This post has been authored by Pamela Hagues, LPC, CSOTP, CC as part of our guest post series. Learn more about Pamela at the bottom of this post.
Therapeutic Interventions for Social Anxiety
Coming from an inpatient residential and community-based background for 15 years, as a clinician, I was used to providing mental health treatment for various populations with more complex issues than what the average individual copes with in society today. These clients typically received dual diagnoses such as depression and substance abuse, were trauma and abuse victims and several had even committed sexual offenses. So, after several years of working in these settings, I became experienced and knowledgeable and was ready to take that leap of faith into my own practice. I was prepared to serve clients in the ‘regular community’ after years of working in a more intense environment.
The Social Anxiety Picture…
I began my outpatient mental health practice almost three years ago. Early on, I began receiving client referrals who were presenting with heightened anxiety issues; particularly social anxiety. These clients came from all walks of life and were different races, ages, had various spiritual backgrounds, socio-economic classes, and cultures. However, the presenting issues remained the same. They were often afraid to be in crowds or groups of people. They usually assumed others would be disinterested in what they had to say or believed they were stating something “stupid”. They had significant difficulty controlling their racing thoughts (often very negative thoughts about themselves in the situations) and would become mute in any given scenario. These clients generally avoided social interactions and felt socially awkward when around others. Ultimately, they wanted to change this way of behaving and thinking about themselves as their social lives were suffering; leaving them with growing feelings of loneliness. This social anxiety sometimes even spilled over into their careers, making it challenging to advance, get promoted (usually being overlooked by supervisors) or handle conflicts with others.
Writing A Script
A common theme amongst my clients I noticed was they felt more at ease when following a script. For example, those working in call centers could better handle displeased customers when they had a script to follow. The scripts would prevent the racing thoughts from occurring; so, they did not believe what they were saying was “stupid”. Since there was a script, they would convince themselves it was not them actually responding to the conflict. They were not responsible for the outcome. I began assisting them in therapy to develop scripts for various situations they would encounter. For instance, if attending a party, a client’s script might read:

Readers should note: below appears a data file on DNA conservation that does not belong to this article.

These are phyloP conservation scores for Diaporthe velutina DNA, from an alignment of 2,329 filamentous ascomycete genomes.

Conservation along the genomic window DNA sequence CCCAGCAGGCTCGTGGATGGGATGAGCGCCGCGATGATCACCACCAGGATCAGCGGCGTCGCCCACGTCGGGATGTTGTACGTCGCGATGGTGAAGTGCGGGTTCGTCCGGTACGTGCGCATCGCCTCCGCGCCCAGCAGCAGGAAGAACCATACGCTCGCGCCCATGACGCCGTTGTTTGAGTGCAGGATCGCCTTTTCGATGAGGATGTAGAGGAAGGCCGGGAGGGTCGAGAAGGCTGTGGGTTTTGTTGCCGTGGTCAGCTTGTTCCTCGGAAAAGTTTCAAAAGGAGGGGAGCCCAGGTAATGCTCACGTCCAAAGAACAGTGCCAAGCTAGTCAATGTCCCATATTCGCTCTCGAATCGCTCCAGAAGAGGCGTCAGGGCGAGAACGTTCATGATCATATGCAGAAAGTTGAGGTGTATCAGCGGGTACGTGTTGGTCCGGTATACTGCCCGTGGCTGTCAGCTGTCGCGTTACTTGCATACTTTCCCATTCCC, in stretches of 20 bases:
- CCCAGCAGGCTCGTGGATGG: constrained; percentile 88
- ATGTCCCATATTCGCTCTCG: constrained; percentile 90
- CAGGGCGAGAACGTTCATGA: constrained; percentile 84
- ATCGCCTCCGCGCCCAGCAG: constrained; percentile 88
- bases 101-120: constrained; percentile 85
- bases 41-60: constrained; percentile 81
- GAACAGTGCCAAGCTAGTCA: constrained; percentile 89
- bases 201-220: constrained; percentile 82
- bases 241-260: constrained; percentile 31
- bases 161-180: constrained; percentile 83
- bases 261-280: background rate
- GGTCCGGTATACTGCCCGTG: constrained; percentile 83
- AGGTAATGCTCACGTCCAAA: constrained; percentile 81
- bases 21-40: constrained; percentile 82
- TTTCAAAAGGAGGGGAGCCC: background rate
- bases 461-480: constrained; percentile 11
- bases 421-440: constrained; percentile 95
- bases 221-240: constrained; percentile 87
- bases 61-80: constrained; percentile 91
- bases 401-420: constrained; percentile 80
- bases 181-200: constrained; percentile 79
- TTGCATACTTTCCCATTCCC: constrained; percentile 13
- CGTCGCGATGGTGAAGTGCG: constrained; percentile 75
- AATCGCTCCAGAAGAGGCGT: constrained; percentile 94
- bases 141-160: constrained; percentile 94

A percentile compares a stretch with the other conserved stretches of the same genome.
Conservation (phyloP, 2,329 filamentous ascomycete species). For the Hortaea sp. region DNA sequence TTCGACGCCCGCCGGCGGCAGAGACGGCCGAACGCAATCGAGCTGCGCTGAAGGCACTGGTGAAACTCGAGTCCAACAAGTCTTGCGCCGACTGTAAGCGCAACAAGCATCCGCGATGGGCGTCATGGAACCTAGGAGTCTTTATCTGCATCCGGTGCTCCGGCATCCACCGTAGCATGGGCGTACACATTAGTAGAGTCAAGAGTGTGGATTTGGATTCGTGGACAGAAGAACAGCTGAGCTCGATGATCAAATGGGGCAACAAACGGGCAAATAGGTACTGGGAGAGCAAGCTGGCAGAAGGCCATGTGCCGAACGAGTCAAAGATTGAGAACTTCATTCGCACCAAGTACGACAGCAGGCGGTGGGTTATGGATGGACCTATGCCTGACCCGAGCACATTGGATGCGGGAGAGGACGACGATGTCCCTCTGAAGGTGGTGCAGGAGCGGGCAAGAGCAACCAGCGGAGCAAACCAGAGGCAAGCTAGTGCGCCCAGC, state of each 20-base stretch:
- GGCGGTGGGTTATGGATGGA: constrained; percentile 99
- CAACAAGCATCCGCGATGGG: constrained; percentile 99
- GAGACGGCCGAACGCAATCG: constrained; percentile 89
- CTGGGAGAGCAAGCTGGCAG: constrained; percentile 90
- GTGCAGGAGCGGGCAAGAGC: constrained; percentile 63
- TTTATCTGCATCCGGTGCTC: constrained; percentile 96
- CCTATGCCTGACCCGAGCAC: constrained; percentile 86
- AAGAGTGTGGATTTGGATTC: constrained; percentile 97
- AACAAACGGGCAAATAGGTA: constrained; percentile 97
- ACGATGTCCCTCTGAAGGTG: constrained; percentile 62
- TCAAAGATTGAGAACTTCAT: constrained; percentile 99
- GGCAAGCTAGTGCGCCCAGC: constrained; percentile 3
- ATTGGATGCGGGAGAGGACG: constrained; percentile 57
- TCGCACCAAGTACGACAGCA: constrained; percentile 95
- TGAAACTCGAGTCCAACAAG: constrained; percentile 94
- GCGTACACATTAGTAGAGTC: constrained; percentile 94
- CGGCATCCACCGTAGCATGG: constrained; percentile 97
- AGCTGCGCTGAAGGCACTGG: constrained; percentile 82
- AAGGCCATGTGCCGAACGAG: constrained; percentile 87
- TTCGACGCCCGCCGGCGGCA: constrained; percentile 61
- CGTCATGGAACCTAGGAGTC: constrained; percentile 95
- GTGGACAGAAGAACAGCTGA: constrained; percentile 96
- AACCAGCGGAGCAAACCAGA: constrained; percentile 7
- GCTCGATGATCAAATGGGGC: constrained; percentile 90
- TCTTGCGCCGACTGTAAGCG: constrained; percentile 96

“Hello, my name is Pamela. How are you enjoying the party? (Pause for response and then Reply) Do you party often? (Pause for response and then Reply) What are some other things you like to do for fun?”
I worked with my clients on asking open-ended questions and being patient while listening to others’ responses without always believing they must engage in a lot of talking to fit in.
Creating an Escape Route
Many times my clients revealed they were afraid of social engagements because if their anxiety heightened, they would feel trapped and ultimately humiliate themselves when looking stuck or confused. This led to me assisting them with developing escape routes whenever necessary. An escape route is just a fancy way of excusing yourself (either for a short time period or for the rest of the evening). A client could easily state, “Excuse me, I need to go to the restroom” and be able to exit without any issues. Since it is common for people to go to the bathroom during social events, clients could more easily buy into this intervention. The plan was to go into the restroom and/or even step outside to get fresh air to better be able to collect their thoughts. There, they could glance over their scripts, engage in deep breathing exercises, meditate, engage in positive self-affirmations, etc. until they felt confident and comfortable enough to re-enter the event. Other examples of scripted escape routes could include:
- “Excuse me just for a moment, I need to get a drink of water.”
- “Hey, I’ll be right back.”
- “I have to call it an early night because I have an early start tomorrow morning.”
The list goes on and on depending on the person and the circumstance.
Developing a Balance